Question 6.

**CHALLENGE** Find each difference.

Answer:

1\(\frac{1}{4}\) – \(\frac{1}{2}\) = \(\frac{3}{4}\)

\(\frac{3}{4}\) – \(\frac{3}{8}\) = \(\frac{3}{8}\)

\(\frac{5}{16}\) – \(\frac{1}{4}\) = \(\frac{1}{16}\)

**Adding & Subtracting Fractions**

Ariel got a new box of 8 crayons and a set of 10 markers for her birthday. Use this information as you solve each problem below. Use numbers, labeled sketches, or words to show your thinking.

Question 1.

Ariel used 5 crayons to make a thank-you card. What fraction of the box did she use?

Answer: \(\frac{5}{8}\) of the box

Number of crayons used by ArielÂ to make a thank-you card = 5

Ariel got a new box with total crayons = 8

Therefore, the fraction of the box = \(\frac{5}{8}\)

Question 2.

Ariel gave her brother 4 crayons. What fraction does she have left out of her box of 8?

Answer: \(\frac{4}{8}\)

Number of crayons gave her brotherÂ = 4

Ariel got a new box with total crayons = 8

Therefore, the fraction of the box = \(\frac{4}{8}\)

Question 3.

After she gave some crayons to her brother, Arielâ€™s dog ate 2 of her crayons.

a. Now what fraction does Ariel have left of her original box of 8 crayons?

Answer: \(\frac{2}{8}\)Â or \(\frac{1}{4}\)Â of the box

Arielâ€™s dog ate 2 of her crayons.

Ariel got a new box with total crayons = 8

Therefore, the fraction of the box = \(\frac{2}{8}\)

b. What fraction of the crayons went to Arielâ€™s brother and her dog?

Answer: \(\frac{6}{8}\) or \(\frac{3}{4}\) of the box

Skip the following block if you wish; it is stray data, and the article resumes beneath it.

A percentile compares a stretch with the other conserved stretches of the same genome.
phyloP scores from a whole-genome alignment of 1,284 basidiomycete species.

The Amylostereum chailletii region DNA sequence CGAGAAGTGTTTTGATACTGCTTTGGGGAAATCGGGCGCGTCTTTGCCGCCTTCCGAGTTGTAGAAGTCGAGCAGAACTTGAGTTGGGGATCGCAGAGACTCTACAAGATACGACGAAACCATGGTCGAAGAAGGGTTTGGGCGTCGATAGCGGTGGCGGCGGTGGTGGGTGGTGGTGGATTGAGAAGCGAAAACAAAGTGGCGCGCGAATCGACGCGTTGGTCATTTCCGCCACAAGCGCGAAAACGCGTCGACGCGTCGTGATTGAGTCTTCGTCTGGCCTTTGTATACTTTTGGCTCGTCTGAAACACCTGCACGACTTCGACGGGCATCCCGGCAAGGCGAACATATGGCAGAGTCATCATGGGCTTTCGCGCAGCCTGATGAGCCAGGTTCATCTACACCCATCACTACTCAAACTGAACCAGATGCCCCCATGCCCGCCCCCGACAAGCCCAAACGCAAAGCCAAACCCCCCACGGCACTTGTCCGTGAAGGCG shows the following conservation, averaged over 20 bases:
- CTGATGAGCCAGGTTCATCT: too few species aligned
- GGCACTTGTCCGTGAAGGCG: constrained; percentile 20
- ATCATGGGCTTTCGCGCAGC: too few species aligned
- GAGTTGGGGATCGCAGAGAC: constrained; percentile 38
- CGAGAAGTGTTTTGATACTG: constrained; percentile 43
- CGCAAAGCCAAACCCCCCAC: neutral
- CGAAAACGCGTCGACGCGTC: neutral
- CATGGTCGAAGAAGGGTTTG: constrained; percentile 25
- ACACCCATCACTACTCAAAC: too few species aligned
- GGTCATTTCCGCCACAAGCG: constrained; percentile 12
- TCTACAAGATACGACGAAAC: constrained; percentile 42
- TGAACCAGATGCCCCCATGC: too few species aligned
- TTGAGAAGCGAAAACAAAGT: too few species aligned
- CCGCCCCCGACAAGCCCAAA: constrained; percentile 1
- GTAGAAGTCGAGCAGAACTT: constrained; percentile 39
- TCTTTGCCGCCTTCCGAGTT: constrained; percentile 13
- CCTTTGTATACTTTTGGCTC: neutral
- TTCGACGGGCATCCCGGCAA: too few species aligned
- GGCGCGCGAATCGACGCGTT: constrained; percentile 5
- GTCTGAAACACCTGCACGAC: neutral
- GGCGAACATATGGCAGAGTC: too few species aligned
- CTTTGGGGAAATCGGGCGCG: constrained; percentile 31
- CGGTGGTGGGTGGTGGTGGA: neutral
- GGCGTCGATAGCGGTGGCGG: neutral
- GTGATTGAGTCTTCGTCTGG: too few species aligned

crayons went to Arielâ€™s brother and her dog = 6

Ariel got a new box with total crayons = 8

Therefore, the fraction of the box = \(\frac{6}{8}\)

Question 4.

Ariel took 6 markers out of her marker set. What fraction of the markers are left in the set?

Answer: \(\frac{4}{10}\) or \(\frac{2}{5}\) of the markers

Ariel took 6 markers out of her marker set

Ariel got a new box with total crayons = 8

Therefore, the fraction of the box = \(\frac{4}{10}\)

Question 5.

Two of Arielâ€™s markers are green, 2 are red, and 3 are blue. What fraction of the markers are

green? __________

red? __________

blue? _________

Answer:

Two of Arielâ€™s markers are green, 2 are red, and 3 are blue.

Total markers = 10

green? \(\frac{2}{10}\)Â or \(\frac{1}{5}\)

red? \(\frac{2}{10}\)Â or \(\frac{1}{5}\)

blue? \(\frac{3}{10}\)

**Bridges in Mathematics Grade 4 Student Book Unit 3 Module 2 Session 4 Answer Key**

**Introducing Dozens of Eggs**

**Work Place Instructions 3A Dozens of Eggs**

Each pair of players needs:

- 2 Dozens of Eggs Record Sheets
- 1 deck of Dozens of Eggs Fraction Cards
- 1 Egg Carton Diagram
- 6 pieces of string or yarn
- 12 colored tiles
- colored pencils or crayons

1. Players shuffle the fraction cards and lay them face-down in a stack. Each player draws one card. The player with the larger fraction goes first. The cards just drawn go at the bottom of the stack.

Players may build fractions on the Egg Carton Diagram if needed to determine which fraction is larger.

2. Player 1 draws a card from the top of the deck, reads the fraction out loud, and uses string and colored tiles to build a model of the fraction on the Egg Carton Diagram. Player 2 checks Player 1â€™s work.

Jasmine Wow! I got a really big fraction on my first turn. So Iâ€™m going to divide the egg carton into 3 equal parts, and fill 2 of them, like this.

Sara I agree that \(\frac{2}{3}\) of the egg carton is 8 eggs, because I know that there are 4 eggs in one-third of a carton.

3. Player 1 draws circles to represent that number of eggs in one of the diagrams on her record sheet and records that number of twelfths as a fraction on the sheet.